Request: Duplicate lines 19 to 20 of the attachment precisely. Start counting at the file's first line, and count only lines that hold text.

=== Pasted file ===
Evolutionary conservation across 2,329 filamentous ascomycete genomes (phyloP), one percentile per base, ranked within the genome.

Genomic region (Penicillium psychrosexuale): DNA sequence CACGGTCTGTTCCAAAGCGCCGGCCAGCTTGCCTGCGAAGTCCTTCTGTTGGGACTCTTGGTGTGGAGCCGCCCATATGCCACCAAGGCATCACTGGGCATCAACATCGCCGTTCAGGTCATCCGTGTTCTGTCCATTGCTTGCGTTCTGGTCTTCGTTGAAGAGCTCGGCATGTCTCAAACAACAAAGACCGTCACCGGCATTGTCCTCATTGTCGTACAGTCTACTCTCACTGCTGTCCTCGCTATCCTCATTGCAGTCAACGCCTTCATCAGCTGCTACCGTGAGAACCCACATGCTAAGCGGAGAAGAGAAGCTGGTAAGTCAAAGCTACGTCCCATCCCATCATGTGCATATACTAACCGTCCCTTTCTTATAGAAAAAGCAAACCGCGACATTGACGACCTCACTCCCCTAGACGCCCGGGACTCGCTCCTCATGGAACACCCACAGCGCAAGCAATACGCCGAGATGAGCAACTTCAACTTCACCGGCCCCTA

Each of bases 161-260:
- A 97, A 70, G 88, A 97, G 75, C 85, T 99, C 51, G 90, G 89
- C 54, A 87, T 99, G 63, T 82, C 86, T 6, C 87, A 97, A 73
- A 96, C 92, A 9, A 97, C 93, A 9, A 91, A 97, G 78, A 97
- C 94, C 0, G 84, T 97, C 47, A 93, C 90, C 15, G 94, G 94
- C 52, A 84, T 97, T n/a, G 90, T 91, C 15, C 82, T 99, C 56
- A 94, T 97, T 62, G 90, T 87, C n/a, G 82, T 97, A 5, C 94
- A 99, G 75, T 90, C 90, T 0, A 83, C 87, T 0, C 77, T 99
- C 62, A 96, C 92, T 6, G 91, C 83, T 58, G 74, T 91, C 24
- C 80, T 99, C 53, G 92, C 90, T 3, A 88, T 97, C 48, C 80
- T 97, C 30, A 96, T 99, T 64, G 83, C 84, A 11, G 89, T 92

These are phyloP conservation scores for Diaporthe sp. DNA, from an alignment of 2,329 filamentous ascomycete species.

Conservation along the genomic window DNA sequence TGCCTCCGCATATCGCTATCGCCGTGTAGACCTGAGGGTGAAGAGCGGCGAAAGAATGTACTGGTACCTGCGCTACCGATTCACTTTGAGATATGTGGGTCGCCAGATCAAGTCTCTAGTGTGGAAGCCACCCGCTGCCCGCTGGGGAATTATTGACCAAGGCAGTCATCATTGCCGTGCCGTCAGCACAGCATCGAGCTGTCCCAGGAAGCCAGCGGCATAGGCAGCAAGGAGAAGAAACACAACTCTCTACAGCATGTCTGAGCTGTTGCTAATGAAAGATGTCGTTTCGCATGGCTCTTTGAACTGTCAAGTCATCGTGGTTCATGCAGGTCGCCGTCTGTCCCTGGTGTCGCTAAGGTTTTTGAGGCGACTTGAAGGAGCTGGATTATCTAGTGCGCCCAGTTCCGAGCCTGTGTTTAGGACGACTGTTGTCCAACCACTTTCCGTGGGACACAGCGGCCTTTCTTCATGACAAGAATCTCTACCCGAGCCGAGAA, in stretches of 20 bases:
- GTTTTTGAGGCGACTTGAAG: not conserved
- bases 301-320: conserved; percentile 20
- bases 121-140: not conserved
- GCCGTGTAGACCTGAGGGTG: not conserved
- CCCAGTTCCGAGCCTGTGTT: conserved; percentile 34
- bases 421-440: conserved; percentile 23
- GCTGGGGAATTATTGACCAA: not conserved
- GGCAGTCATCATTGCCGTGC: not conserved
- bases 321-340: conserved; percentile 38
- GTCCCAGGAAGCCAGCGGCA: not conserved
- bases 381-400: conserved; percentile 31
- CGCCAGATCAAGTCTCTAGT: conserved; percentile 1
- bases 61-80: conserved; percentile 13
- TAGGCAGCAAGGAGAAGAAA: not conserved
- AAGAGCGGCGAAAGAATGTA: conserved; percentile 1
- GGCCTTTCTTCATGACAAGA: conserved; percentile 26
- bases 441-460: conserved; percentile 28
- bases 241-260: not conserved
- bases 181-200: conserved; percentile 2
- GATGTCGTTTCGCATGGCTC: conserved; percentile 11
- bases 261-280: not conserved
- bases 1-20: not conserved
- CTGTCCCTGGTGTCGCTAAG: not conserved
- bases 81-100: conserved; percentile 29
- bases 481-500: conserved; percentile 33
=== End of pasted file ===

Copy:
- GCCGTGTAGACCTGAGGGTG: not conserved
- CCCAGTTCCGAGCCTGTGTT: conserved; percentile 34